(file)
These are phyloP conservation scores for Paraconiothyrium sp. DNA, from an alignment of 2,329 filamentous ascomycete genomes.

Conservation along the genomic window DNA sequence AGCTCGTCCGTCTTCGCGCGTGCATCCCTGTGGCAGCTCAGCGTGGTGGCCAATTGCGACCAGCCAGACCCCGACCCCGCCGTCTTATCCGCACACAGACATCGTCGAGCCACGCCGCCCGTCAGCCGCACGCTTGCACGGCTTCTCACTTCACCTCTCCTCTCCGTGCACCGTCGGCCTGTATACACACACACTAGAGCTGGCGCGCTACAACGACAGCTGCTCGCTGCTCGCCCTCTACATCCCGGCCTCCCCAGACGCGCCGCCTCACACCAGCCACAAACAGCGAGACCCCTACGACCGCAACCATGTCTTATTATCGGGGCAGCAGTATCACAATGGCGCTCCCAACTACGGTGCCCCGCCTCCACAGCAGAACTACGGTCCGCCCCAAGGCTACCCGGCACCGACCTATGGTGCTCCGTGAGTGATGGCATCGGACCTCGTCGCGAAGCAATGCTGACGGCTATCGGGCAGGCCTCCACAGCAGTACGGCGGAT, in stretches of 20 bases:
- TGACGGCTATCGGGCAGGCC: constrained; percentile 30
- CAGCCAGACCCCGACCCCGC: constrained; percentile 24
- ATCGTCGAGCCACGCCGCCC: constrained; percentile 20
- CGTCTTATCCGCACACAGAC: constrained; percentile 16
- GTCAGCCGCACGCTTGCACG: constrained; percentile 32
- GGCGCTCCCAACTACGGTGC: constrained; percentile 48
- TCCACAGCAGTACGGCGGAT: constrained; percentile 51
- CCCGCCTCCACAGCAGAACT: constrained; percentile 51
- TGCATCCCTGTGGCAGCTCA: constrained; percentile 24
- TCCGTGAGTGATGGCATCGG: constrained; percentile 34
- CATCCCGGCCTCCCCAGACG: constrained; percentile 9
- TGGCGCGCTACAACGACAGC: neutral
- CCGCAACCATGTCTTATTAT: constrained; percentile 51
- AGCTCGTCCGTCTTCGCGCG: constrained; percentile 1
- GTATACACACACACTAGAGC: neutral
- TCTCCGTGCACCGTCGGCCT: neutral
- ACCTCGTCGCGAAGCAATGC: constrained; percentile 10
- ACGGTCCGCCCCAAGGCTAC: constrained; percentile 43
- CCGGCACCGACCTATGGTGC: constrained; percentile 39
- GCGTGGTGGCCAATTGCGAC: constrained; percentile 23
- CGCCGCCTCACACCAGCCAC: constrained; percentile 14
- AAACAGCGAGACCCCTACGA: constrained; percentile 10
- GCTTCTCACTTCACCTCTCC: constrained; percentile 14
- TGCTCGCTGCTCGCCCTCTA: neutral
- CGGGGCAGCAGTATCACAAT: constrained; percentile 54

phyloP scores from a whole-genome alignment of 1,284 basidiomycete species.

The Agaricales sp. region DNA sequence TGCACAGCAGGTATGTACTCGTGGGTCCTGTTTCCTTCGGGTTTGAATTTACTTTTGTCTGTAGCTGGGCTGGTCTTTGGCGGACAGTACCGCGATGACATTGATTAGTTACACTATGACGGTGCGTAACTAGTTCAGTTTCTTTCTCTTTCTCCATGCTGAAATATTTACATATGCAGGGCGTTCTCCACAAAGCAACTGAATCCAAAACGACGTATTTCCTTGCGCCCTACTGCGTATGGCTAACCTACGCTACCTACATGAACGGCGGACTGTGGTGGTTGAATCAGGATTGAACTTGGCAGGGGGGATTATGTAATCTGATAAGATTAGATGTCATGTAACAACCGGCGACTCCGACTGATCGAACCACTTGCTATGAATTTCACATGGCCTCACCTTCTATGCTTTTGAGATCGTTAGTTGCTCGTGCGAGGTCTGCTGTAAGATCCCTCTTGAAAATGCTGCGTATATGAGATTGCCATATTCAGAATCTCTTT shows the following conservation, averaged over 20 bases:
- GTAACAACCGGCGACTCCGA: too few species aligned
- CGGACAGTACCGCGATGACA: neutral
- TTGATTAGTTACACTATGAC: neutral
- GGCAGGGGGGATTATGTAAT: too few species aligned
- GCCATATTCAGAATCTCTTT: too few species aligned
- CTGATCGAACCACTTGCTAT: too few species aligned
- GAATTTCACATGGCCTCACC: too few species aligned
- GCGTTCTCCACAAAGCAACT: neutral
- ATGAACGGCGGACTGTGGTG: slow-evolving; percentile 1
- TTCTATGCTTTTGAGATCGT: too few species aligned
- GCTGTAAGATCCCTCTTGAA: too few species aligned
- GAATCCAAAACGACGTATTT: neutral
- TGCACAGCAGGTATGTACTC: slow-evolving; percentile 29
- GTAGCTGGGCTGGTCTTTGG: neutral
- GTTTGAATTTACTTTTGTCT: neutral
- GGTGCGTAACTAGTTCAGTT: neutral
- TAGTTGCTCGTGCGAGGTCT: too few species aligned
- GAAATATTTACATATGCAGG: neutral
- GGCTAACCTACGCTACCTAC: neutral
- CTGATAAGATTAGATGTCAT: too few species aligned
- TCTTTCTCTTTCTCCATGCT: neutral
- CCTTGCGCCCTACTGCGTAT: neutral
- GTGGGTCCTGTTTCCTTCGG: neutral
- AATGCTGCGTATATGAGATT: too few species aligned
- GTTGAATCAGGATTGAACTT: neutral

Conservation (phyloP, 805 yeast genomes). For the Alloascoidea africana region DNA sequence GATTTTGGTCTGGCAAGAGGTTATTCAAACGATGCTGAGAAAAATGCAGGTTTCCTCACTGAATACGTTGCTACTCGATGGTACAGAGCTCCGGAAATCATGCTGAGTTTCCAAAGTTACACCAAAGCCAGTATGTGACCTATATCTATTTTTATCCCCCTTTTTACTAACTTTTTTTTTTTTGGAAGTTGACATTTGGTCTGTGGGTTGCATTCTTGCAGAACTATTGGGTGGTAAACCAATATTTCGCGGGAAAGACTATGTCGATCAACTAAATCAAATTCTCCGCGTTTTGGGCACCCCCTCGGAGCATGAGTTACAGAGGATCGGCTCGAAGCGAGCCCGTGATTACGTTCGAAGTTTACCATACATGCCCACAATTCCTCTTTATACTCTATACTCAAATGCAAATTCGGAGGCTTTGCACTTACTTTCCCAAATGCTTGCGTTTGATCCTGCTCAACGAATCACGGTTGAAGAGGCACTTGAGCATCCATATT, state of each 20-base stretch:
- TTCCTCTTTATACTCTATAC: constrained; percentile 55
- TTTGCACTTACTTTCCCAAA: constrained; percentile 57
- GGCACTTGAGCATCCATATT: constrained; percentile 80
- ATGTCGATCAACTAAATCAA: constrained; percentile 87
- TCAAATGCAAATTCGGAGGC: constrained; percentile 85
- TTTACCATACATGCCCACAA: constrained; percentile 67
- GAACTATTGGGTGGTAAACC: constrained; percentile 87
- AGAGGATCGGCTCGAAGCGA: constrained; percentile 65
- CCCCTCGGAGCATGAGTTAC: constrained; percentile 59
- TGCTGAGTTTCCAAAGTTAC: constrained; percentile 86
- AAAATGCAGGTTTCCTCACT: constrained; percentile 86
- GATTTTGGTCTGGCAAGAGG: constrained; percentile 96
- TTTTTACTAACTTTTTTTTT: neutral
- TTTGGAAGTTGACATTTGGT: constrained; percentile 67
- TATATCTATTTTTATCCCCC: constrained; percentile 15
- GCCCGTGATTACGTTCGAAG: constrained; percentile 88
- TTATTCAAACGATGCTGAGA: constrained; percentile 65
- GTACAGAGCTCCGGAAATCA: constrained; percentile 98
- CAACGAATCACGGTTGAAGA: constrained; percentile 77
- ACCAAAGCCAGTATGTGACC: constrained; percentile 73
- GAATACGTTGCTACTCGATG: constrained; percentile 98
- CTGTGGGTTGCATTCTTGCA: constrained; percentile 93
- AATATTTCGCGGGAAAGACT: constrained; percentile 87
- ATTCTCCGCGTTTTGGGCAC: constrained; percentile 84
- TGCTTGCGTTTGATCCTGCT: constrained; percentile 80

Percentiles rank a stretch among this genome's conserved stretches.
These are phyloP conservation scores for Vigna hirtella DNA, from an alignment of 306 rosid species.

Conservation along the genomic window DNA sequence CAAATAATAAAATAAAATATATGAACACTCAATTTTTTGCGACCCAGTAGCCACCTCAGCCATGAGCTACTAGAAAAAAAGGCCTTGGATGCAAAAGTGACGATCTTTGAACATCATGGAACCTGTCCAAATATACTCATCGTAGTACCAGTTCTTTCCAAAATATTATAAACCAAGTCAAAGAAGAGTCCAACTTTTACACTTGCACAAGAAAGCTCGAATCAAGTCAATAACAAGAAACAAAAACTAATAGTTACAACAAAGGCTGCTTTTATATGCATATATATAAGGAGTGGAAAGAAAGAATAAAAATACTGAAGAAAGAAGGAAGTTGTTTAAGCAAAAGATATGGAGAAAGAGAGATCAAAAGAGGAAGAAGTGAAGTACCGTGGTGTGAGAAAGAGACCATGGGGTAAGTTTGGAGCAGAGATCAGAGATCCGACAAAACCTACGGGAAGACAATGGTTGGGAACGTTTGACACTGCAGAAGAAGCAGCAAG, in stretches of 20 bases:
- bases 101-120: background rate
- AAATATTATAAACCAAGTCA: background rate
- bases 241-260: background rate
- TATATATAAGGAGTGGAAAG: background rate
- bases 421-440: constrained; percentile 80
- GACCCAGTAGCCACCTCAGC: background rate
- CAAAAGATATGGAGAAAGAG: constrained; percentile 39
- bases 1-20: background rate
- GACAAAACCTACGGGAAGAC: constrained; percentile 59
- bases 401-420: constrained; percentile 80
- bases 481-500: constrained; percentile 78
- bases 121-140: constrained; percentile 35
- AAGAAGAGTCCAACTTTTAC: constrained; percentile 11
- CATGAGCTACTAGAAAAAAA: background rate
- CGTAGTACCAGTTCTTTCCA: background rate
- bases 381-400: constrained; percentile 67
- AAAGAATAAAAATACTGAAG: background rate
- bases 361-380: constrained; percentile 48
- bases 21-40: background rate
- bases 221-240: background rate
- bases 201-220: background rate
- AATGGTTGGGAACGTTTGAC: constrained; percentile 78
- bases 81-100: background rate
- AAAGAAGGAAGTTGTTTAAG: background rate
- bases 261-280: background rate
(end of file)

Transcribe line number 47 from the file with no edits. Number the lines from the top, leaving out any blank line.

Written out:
- GAAATATTTACATATGCAGG: neutral